The minimum salary exception is something of a last resort for capped-out teams seeking to add players, as well as for players seeking NBA contracts, but it’s the most commonly used cap exception. It allows an over-the-cap team to sign a player to a one- or two-year minimum-salary deal, as the name suggests. Teams can use the exception multiple times, allowing clubs that have spent all of their other exceptions an avenue to add to their rosters. It also allows for the acquisition of minimum-salary players via trade, and players signed via the minimum salary exception don’t count as incoming salary for salary-matching purposes.
Players are entitled to varying minimum salaries based on how long they’ve been in the NBA. In 2014/15, a player with no prior NBA experience was eligible for a $507,336 minimum salary, while a player with 10 or more years of experience was eligible for $1,448,490. Over the course of the current collective bargaining agreement, the minimum salary will increase each season, as Larry Coon’s CBA FAQ outlines. For 2015/16, the breakdown is as follows:
Years of experience — minimum salary
0 — $525,093
1 — $845,059
2 — $947,276
3 — $981,348
4 — $1,015,421
5 — $1,100,602
6 — $1,185,784
7 — $1,270,964
8 — $1,356,146
9 — $1,362,897
10 or more — $1,499,187
The numbers demonstrate the wide disparity between the minimum salary for rookies and for long-tenured players. A minimum-salary veteran of 10 or more seasons will earn almost three times as much as a rookie making the minimum next season. The NBA doesn’t want clubs to shy away from signing qualified veterans, so the league reimburses teams for a portion of a minimum-salary player’s cost if he has two or more years of experience, as long as the contract is a one-year deal. For instance, when the Wizards re-signed 12-year veteran Drew Gooden to a one-year deal for 2014/15 using the minimum salary exception, the contract called for a salary of $1,499,187, but the team’s cap hit was just $947,276. The league reimburses the Wizards for the remaining $551,911.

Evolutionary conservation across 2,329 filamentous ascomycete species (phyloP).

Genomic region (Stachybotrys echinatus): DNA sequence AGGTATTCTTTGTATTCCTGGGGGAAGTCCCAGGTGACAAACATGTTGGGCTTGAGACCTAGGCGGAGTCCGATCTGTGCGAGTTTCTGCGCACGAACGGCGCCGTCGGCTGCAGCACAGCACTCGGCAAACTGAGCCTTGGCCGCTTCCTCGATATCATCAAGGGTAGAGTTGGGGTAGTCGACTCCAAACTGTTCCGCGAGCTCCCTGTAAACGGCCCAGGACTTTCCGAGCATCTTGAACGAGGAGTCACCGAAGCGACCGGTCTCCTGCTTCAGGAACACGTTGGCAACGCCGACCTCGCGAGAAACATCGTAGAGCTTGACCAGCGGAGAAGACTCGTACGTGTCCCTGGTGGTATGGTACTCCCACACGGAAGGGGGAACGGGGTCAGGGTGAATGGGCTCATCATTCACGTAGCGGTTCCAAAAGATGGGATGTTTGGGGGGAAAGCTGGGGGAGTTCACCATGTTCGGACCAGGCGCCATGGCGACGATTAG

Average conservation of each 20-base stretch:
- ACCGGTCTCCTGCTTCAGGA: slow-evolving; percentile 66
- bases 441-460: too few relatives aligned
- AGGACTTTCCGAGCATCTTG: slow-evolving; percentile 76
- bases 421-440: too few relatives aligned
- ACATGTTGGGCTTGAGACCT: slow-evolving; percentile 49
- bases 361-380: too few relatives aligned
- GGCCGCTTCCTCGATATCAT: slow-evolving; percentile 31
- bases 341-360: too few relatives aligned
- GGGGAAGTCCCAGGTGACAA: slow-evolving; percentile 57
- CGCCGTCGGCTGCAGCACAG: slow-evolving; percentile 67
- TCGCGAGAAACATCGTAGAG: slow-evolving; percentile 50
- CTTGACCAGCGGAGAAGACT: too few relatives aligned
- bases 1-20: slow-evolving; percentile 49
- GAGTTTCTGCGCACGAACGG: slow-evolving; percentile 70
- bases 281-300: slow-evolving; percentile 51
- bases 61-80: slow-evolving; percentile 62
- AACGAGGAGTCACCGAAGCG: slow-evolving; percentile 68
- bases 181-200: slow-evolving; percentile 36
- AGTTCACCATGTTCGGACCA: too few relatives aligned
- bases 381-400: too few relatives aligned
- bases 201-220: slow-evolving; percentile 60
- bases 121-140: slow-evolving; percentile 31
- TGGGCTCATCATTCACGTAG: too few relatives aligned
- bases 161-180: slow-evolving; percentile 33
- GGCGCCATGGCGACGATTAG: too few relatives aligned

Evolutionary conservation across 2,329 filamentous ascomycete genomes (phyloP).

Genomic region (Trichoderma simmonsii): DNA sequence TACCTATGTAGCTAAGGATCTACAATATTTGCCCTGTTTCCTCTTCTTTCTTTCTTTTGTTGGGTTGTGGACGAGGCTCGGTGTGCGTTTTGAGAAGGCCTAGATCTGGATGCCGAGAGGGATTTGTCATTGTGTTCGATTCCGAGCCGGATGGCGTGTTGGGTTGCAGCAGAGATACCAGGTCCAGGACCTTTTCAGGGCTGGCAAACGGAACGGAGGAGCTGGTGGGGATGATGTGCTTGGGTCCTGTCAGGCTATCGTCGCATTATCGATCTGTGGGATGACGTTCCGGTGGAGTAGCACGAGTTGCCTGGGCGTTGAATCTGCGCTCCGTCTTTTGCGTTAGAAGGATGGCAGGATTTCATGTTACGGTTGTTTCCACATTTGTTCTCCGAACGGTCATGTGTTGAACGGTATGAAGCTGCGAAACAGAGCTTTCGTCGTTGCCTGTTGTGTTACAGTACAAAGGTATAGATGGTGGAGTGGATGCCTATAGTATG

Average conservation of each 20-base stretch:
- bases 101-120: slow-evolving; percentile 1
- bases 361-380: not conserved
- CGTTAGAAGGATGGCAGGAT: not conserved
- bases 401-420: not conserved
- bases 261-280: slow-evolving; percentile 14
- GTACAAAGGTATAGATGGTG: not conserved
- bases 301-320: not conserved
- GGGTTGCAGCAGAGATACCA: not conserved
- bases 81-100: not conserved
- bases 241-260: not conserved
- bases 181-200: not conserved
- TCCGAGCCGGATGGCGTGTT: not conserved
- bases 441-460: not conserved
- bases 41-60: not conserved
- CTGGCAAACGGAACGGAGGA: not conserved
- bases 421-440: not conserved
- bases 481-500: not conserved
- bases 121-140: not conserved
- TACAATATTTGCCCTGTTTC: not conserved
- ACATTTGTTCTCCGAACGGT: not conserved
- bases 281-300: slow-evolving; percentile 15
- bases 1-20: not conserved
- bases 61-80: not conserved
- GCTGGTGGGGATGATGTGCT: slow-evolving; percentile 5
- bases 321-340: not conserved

Most salary cap exceptions can only be used once each season. When a team uses its full mid-level exception to sign one or more players, the club can no longer use that exception until the following season. Unlike the mid-level and other cap exceptions, the minimum salary exception can be used any number of times in a single season. The Nets, for example, used the minimum salary exception to sign five players who ended the 2014/15 season on the team’s roster.
The vast majority of 10-day contracts are for the minimum salary, and often the minimum salary exception is the only way for clubs to accommodate any 10-day deals. Teams used the minimum salary exception to sign 48 players to 10-day contracts during the 2014/15 season.
Many exceptions begin to prorate on January 10th, but the minimum salary exception prorates from the first day of the regular season. Teams often take advantage of this to sign players for cheap at the end of the season primarily so they can use them to help salaries match in a trade over the summer, since minimum-salary players do count as outgoing salary for matching purposes.
For example, the Kings signed David Stockton on the fourth day from the end of the 2014/15 regular season. The Kings used the minimum salary exception to sign Stockton to a two-year contract that covered the final four days of the 2014/15 season and all of 2015/16. The 2015/16 portion is non-guaranteed, so the only guaranteed money in the deal was Stockton’s prorated minimum salary, equal to 4/170ths of $507,336. Stockton faces an uphill battle to make the Kings opening-night roster in 2015/16, but if the Kings make a trade over the summer, they can include Stockton’s contract as part of the swap to make the salaries match, allowing the team that acquires Stockton to do the same in another trade or simply waive his non-guaranteed contract at no cost before the 2015/16 season begins. The Kings didn’t necessarily sign Stockton with the idea of trading him, but the minimum salary exception gives the team plenty of flexibility to do so.
Earlier versions of this post appeared on May 7th, 2012, April 28th, 2013 and June 10th, 2014.
Note: This is a Hoops Rumors Glossary entry. Our glossary posts will explain specific rules relating to trades, free agency, or other aspects of the NBA’s Collective Bargaining Agreement. Larry Coon’s Salary Cap FAQ and the Basketball Insiders salary pages were used in the creation of this post.